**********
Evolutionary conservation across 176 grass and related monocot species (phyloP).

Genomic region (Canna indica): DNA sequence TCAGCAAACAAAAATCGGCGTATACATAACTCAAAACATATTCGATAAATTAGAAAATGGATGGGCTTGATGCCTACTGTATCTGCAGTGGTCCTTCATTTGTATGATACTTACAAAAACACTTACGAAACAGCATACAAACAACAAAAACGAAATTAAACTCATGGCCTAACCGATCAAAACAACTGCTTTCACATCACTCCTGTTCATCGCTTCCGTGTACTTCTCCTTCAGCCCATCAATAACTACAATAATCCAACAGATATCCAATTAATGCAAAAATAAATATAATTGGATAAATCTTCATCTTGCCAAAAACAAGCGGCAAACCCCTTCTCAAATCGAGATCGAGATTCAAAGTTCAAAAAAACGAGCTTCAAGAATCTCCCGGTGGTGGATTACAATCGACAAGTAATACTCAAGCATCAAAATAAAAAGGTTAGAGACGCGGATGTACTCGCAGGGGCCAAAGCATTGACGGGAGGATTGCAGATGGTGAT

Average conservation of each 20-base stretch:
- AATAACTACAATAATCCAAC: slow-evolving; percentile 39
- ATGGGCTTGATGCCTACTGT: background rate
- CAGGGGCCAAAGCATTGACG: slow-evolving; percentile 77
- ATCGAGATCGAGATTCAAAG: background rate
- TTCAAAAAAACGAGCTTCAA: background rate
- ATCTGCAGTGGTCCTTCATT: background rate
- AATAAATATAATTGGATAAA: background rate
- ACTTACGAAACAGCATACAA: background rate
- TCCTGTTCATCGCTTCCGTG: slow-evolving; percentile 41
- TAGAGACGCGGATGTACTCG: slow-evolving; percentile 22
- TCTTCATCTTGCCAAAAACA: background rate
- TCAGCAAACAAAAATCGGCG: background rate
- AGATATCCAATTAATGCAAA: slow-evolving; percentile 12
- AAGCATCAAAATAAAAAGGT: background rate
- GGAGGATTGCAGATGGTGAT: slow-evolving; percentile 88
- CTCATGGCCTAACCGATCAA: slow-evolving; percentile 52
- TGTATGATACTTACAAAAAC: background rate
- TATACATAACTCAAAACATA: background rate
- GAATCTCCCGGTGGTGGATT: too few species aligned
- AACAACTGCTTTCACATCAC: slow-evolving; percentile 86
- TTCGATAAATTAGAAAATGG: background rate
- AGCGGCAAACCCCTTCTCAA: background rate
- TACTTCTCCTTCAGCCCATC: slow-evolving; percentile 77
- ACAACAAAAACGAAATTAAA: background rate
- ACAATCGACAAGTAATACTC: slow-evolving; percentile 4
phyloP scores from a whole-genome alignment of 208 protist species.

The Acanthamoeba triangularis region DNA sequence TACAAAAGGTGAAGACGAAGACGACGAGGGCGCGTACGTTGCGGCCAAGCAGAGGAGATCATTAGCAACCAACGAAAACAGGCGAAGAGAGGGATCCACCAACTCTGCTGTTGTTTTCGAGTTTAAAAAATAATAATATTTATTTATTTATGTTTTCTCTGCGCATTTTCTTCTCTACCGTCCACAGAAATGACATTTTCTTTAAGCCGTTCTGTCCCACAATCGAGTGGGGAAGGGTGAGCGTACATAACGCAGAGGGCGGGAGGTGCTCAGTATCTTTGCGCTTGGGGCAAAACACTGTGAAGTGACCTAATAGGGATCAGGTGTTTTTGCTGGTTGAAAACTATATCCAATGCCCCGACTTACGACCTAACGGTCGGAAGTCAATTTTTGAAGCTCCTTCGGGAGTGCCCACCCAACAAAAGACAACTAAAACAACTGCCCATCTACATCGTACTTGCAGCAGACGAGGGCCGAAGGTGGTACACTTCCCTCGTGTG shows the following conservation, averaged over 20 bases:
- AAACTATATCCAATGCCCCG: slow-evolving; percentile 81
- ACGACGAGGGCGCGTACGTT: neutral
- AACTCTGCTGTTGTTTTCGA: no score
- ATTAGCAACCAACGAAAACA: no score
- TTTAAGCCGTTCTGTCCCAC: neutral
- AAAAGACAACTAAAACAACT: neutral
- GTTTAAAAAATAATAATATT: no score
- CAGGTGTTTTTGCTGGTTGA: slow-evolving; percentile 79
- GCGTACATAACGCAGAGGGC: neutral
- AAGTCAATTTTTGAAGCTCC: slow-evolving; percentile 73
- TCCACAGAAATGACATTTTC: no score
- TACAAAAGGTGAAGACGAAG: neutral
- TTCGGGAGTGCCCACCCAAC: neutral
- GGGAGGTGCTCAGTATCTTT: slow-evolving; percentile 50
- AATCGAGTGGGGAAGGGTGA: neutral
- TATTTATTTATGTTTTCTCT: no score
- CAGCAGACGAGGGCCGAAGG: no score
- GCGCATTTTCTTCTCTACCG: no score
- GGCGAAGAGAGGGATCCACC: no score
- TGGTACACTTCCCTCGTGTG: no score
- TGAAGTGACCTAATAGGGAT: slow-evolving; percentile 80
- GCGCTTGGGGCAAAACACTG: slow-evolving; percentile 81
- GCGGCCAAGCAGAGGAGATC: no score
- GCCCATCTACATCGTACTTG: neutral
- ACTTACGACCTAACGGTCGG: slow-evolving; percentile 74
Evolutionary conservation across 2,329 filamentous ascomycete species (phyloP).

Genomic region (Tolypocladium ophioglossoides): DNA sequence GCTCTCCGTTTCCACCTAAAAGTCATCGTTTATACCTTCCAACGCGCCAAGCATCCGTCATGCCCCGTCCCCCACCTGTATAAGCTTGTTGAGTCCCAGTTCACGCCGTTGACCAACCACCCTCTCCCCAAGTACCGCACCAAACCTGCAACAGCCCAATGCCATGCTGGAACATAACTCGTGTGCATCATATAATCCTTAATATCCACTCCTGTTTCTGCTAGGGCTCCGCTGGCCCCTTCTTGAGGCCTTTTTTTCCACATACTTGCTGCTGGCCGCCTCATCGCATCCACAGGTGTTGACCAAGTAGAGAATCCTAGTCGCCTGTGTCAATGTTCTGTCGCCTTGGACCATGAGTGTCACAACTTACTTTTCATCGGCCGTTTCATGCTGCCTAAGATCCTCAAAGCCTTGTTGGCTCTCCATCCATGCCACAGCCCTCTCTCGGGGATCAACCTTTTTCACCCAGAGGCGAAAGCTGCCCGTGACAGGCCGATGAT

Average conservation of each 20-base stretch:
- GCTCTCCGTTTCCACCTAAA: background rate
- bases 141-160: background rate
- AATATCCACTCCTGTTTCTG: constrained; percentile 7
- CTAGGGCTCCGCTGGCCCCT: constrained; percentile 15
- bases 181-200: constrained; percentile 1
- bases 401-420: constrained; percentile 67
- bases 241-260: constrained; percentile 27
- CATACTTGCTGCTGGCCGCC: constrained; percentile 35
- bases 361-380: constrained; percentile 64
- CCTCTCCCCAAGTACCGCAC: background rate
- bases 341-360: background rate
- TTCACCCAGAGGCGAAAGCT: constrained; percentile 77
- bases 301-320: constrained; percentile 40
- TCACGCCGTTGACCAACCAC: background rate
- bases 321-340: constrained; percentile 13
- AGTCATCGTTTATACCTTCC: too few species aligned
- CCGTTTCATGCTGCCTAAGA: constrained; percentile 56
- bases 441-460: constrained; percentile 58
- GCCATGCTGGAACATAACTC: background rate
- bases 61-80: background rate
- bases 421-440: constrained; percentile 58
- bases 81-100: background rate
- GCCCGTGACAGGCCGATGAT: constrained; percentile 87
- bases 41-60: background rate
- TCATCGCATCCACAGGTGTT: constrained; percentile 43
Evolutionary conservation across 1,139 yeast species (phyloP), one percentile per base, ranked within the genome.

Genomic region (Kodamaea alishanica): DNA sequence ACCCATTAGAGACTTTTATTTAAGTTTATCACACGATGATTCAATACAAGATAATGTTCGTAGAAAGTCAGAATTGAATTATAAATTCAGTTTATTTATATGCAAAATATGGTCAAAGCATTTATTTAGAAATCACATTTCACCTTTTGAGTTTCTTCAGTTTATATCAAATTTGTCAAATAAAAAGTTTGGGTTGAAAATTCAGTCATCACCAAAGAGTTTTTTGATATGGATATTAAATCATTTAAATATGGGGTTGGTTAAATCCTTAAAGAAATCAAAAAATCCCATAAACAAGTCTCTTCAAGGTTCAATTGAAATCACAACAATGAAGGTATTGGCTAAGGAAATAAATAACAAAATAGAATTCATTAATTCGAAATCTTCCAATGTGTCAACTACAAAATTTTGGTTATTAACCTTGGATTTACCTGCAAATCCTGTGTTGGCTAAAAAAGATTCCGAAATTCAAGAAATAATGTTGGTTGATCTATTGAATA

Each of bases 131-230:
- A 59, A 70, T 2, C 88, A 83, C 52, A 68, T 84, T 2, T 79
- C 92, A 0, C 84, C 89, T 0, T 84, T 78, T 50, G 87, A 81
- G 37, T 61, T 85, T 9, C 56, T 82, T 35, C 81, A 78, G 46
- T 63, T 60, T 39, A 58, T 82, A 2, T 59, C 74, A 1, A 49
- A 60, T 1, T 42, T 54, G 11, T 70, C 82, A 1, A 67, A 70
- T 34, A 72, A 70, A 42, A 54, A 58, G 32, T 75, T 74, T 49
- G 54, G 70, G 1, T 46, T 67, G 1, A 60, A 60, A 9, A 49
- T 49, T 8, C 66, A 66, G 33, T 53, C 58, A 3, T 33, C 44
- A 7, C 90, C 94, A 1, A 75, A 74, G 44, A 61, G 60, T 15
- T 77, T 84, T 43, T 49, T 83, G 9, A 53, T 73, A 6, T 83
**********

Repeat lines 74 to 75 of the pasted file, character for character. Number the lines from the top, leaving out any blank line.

- AGTCATCGTTTATACCTTCC: too few species aligned
- CCGTTTCATGCTGCCTAAGA: constrained; percentile 56